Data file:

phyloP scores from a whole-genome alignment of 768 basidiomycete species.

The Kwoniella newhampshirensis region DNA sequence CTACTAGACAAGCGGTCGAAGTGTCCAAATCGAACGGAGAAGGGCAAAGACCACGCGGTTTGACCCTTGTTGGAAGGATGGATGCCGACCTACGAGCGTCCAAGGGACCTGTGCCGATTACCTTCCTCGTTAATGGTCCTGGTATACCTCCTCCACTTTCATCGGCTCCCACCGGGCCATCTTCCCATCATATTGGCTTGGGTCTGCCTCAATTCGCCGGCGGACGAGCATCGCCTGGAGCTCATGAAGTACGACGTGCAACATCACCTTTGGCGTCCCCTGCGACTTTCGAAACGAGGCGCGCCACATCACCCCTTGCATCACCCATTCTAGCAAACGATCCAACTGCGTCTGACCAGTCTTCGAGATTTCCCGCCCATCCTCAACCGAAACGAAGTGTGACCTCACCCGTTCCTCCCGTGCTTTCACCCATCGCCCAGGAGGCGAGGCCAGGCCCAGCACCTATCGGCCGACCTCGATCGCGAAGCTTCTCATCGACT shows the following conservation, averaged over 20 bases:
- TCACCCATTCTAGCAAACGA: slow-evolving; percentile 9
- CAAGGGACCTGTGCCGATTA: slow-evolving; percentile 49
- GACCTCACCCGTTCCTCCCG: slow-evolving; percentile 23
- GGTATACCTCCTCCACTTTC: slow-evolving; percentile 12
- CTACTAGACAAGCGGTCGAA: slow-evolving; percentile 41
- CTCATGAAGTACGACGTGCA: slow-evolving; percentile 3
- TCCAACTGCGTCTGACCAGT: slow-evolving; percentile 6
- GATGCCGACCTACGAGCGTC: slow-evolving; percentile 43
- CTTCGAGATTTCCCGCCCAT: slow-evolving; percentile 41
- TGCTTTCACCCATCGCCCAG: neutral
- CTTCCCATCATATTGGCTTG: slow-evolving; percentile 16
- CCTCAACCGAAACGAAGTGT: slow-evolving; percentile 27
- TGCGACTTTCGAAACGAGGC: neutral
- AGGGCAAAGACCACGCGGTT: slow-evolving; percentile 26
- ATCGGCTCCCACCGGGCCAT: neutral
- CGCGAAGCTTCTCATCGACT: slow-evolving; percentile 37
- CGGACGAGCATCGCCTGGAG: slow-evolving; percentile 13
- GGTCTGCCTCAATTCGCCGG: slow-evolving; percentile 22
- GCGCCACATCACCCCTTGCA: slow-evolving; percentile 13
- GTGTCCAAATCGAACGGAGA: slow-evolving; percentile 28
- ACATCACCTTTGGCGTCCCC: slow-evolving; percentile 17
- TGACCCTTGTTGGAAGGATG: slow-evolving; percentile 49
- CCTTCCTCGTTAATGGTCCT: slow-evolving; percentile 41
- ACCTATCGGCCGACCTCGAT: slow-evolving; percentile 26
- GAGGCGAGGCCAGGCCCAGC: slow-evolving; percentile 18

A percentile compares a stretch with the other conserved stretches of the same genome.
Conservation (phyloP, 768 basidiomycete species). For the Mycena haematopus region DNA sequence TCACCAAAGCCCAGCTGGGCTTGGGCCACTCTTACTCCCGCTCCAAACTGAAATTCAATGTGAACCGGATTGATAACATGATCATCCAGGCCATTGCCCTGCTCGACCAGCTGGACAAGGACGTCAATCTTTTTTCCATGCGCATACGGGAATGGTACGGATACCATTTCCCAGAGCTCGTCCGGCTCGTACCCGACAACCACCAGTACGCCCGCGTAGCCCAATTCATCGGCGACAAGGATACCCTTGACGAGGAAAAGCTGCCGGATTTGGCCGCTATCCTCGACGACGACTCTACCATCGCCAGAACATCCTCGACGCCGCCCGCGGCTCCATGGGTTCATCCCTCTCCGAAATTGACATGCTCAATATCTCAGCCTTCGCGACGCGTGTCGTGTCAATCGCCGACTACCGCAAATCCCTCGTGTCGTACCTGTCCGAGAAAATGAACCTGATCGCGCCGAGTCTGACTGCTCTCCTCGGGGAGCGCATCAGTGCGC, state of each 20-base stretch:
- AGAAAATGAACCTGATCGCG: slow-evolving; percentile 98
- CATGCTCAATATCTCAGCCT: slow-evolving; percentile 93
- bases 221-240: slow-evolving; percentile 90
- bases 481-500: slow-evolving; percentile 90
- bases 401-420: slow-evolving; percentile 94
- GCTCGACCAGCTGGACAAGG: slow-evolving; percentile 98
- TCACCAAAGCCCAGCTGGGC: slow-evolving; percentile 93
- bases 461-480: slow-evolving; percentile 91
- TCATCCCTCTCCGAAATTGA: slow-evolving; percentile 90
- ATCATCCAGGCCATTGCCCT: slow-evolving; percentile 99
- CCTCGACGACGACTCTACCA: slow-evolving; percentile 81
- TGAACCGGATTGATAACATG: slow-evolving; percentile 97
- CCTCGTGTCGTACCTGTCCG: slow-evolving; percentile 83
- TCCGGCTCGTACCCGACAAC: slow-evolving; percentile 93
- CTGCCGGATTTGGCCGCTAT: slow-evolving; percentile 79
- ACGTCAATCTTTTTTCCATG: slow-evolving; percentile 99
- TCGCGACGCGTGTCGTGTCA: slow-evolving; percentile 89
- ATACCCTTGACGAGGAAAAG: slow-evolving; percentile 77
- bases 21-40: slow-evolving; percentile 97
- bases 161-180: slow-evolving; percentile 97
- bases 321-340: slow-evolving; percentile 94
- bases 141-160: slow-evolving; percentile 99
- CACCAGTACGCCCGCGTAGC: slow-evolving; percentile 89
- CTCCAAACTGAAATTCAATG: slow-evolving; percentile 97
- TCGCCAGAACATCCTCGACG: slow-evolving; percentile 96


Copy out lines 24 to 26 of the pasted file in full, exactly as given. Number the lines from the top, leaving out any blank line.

- TGACCCTTGTTGGAAGGATG: slow-evolving; percentile 49
- CCTTCCTCGTTAATGGTCCT: slow-evolving; percentile 41
- ACCTATCGGCCGACCTCGAT: slow-evolving; percentile 26